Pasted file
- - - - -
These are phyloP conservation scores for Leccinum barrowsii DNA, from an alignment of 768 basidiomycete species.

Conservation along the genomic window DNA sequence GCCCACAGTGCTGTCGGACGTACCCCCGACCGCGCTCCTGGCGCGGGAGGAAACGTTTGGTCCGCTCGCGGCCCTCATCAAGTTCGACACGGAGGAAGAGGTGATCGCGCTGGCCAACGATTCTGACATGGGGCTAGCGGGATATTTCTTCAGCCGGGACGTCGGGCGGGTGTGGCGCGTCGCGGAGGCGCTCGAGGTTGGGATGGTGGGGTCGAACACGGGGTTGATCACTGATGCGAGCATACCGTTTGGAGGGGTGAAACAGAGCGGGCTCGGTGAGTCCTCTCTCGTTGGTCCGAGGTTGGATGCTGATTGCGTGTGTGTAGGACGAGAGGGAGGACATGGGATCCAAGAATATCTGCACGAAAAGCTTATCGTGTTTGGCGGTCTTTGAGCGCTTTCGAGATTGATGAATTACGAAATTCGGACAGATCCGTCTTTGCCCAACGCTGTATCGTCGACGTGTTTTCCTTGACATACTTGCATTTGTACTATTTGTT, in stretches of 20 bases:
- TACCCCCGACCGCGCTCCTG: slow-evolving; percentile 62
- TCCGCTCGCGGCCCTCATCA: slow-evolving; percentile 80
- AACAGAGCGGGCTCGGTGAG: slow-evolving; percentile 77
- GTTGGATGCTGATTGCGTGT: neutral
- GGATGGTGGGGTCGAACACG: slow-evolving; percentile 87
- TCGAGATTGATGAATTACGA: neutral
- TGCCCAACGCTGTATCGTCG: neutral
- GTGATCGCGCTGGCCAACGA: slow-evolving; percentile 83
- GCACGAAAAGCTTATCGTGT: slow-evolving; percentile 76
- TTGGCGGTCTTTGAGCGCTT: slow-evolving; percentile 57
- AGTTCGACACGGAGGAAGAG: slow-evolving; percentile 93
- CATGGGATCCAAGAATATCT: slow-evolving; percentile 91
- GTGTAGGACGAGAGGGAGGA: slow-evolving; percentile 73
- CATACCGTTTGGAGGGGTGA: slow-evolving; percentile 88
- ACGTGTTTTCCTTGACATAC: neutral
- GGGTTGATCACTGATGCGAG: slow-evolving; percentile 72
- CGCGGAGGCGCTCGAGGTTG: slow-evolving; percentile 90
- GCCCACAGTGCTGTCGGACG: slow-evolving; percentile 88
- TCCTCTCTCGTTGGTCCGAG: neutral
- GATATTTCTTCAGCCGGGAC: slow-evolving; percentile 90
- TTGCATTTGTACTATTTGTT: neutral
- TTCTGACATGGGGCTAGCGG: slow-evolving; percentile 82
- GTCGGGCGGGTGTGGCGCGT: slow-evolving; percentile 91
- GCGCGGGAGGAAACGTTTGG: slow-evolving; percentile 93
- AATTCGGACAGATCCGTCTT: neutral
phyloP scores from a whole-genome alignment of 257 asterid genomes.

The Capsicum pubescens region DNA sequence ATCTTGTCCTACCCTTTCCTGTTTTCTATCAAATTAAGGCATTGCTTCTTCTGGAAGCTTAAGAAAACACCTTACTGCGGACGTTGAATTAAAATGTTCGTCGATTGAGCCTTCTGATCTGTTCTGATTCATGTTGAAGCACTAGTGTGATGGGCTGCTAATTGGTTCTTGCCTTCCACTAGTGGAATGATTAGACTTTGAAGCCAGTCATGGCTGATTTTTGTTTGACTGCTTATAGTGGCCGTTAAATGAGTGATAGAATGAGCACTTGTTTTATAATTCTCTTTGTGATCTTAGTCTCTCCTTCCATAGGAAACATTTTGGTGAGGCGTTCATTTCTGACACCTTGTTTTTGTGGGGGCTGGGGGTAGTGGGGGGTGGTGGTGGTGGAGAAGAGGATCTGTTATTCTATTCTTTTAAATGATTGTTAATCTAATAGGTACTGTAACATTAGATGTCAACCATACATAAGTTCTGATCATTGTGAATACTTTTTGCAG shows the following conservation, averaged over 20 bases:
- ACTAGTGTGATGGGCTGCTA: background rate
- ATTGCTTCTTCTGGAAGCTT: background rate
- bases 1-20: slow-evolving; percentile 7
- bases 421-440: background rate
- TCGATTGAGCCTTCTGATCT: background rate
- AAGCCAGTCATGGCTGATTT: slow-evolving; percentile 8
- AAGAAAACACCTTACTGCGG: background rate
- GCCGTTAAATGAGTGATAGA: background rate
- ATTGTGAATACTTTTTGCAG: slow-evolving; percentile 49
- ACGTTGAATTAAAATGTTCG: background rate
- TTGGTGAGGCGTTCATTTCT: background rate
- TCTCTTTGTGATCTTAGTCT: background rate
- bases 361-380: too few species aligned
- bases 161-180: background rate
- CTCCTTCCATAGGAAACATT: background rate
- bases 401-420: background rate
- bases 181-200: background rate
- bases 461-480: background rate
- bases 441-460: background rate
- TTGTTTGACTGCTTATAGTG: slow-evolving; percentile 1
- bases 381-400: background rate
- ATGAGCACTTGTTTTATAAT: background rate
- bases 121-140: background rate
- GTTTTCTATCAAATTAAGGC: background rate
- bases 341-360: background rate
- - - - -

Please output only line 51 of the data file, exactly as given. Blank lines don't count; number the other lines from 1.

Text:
- ATGAGCACTTGTTTTATAAT: background rate